The Association of Mini-Mental State Examination (MMSE) with Clinical Dementia Rating (CDR)

  • Diksha Srishyla University of Minnesota, Twin Cities
  • Hamdi Adam University of Minnesota, Twin Cities
  • Karan Shah University of Minnesota, Twin Cities
  • Tianhua Wu University of Minnesota, Twin Cities
  • Taylor King University of Minnesota, Twin Cities
  • Rebekah L. S. Summers University of Minnesota, Twin Cities


Objective: The purpose of our study is to i) determine if the Mini—Mental State Exam (MMSE) is a significant predictor of Clinical Dementia Rating (CDR) among elderly adults and ii.) to explore if measures of cognitive decline can improve the predictive power of a proposed statistical model.

Participants: N=150 patients aged 60—96 from the United States enrolled in the second iteration of the Open Access Series of Imaging Studies (OASIS—2).

Methods: Logistic Generalized Linear Mixed Models (GLMM) with random intercepts were used to examine the association of MMSE and CDR while considering covariates of age, MMSE, normalized whole brain volume (nWBV), and estimated total intracranial volume (eTIV).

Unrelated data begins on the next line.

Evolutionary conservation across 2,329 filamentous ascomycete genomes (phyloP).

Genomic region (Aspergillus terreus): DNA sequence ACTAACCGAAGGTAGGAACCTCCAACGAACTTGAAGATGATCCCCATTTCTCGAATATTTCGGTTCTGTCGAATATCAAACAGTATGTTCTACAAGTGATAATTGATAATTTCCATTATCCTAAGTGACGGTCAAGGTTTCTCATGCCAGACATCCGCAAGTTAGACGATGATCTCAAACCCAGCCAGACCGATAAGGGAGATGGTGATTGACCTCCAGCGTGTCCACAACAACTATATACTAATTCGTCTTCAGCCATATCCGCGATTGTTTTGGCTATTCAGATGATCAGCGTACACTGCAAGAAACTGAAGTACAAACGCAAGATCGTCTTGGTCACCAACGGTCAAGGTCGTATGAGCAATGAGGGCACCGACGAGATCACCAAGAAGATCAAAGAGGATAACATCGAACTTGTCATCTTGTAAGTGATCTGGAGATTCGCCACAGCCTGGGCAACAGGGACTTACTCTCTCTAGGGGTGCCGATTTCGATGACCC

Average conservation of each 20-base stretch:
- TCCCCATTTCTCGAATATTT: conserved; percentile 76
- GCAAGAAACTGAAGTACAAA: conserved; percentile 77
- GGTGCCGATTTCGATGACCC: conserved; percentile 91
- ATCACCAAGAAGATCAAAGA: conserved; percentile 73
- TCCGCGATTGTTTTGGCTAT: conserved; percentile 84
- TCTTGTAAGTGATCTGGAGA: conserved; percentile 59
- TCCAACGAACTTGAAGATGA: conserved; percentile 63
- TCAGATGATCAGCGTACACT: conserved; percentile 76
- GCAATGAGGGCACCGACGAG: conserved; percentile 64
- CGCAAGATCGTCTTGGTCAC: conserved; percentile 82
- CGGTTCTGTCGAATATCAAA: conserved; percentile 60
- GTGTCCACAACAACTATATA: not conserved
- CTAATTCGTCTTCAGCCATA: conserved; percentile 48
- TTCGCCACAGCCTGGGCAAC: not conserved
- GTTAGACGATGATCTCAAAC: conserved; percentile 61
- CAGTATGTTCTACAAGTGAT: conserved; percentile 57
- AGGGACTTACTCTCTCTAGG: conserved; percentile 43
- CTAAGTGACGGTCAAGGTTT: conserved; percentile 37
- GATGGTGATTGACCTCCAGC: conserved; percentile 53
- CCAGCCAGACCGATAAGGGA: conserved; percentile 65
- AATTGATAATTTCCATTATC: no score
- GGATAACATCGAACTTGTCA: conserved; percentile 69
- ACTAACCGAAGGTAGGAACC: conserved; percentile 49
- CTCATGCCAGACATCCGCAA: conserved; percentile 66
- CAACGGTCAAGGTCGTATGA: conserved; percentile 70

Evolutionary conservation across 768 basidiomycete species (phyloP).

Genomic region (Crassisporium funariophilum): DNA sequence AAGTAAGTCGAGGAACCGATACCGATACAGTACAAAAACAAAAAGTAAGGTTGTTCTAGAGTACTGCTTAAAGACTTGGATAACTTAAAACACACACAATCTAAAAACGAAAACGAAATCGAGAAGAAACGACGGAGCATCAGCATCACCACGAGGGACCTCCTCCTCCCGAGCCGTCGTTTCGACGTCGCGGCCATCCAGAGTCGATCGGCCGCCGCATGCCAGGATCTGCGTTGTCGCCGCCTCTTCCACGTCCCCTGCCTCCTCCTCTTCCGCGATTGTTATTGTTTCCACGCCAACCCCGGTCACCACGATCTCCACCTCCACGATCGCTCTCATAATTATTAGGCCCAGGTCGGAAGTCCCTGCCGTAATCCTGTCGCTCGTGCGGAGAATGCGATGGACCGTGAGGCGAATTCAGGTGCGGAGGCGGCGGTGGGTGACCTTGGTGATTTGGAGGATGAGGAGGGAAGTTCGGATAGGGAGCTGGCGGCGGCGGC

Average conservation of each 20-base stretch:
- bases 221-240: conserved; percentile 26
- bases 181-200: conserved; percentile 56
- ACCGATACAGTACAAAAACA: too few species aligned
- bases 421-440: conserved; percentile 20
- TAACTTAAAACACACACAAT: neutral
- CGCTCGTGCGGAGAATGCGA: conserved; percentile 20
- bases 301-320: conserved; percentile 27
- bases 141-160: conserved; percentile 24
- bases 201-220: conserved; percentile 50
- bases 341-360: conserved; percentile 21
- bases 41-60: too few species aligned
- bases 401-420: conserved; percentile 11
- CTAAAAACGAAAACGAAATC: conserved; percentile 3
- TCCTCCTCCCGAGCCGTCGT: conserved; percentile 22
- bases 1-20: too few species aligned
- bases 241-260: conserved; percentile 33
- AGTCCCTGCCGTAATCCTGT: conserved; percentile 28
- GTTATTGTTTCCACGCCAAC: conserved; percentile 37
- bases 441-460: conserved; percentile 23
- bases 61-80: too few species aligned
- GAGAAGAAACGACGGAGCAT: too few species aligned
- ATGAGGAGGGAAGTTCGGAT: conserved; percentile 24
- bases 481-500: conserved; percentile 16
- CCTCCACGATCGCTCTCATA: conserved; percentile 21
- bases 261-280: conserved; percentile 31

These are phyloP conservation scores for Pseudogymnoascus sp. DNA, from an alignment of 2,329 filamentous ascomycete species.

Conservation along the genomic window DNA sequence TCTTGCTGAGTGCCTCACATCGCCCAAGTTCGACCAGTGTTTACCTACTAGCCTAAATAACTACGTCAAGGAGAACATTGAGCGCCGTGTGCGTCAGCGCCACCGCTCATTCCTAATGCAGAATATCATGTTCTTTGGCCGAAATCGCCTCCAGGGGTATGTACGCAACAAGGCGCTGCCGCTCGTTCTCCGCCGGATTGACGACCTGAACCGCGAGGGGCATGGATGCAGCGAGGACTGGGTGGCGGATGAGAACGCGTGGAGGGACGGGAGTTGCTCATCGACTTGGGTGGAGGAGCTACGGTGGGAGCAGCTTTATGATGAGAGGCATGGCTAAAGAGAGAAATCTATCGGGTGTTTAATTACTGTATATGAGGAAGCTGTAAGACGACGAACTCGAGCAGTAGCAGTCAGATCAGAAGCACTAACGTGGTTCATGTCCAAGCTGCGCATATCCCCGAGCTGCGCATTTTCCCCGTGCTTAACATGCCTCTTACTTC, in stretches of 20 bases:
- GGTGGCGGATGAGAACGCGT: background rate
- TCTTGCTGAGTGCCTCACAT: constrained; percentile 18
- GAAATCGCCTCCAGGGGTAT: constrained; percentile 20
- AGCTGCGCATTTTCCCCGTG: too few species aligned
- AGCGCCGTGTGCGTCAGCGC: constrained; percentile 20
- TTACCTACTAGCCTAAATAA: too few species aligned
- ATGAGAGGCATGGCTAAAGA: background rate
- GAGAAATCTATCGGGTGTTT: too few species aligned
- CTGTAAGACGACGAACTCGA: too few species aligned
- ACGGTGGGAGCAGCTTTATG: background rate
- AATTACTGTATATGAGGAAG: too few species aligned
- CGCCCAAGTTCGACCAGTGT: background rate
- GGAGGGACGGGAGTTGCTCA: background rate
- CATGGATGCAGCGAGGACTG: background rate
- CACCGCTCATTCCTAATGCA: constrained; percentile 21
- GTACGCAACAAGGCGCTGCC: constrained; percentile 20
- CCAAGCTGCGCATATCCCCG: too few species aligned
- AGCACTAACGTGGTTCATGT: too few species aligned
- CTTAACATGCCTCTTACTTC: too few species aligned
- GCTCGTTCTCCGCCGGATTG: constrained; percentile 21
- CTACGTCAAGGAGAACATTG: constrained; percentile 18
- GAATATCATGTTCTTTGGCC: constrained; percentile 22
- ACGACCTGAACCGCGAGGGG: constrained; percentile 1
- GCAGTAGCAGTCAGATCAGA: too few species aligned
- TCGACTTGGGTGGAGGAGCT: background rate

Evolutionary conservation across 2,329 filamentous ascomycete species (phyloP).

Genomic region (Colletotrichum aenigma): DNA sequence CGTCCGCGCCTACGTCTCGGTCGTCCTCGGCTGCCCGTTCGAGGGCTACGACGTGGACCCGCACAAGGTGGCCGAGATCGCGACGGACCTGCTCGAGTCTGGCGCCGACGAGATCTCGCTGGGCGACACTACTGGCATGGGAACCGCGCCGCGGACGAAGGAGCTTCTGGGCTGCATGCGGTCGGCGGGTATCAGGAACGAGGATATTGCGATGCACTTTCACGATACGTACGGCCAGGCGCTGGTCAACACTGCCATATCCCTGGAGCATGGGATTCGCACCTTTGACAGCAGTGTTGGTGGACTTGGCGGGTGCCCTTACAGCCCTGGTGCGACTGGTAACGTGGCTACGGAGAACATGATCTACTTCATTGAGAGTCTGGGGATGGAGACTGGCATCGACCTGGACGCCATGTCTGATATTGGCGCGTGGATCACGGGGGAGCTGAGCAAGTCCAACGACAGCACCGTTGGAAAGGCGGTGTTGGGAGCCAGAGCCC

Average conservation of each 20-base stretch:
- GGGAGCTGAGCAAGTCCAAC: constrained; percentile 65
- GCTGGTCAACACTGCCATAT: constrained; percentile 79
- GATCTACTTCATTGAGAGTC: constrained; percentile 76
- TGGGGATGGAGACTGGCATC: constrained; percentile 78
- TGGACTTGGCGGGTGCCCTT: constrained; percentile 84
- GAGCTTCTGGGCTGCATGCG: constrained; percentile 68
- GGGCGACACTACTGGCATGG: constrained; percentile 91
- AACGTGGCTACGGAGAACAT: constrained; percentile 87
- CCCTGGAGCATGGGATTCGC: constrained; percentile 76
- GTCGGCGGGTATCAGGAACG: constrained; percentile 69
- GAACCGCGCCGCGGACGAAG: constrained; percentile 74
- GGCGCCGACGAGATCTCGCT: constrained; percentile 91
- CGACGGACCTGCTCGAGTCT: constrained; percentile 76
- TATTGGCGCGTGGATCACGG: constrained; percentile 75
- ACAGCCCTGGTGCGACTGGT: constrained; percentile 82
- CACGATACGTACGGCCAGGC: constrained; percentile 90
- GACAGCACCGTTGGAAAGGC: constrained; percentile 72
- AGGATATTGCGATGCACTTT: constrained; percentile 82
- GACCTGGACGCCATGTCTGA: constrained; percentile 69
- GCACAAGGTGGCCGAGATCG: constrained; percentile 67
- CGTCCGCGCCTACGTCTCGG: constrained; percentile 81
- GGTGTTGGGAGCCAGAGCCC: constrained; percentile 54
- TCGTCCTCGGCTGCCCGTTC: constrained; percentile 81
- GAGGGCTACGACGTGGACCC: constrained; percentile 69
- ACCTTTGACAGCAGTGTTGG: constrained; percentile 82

Results: MMSE was a statistically significant predictor of dementia (95% CI: 0.282—0.503; p—value <0.0001). For a given subject, the estimated odds of dementia via CDR scale will decrease by 62.3% for each unit increment in MMSE score after adjusting for age. There was strong evidence that the addition of nWBV improved the predictive power of the model (95% CI: 0.177—0.583; p—value = 0.0002), but not the addition of eTIV (95% CI: 0.582—1.434; p— value=0.6938).

Conclusion: The significant association between MMSE and CDR is in agreement with previous research, indicating that the MMSE may provide a cost and time—effective clinical tool to predict the risk of dementia. Additionally, measures of brain volume, but not intracranial volume, appear to provide a valuable and additive predictive power related to dementia.

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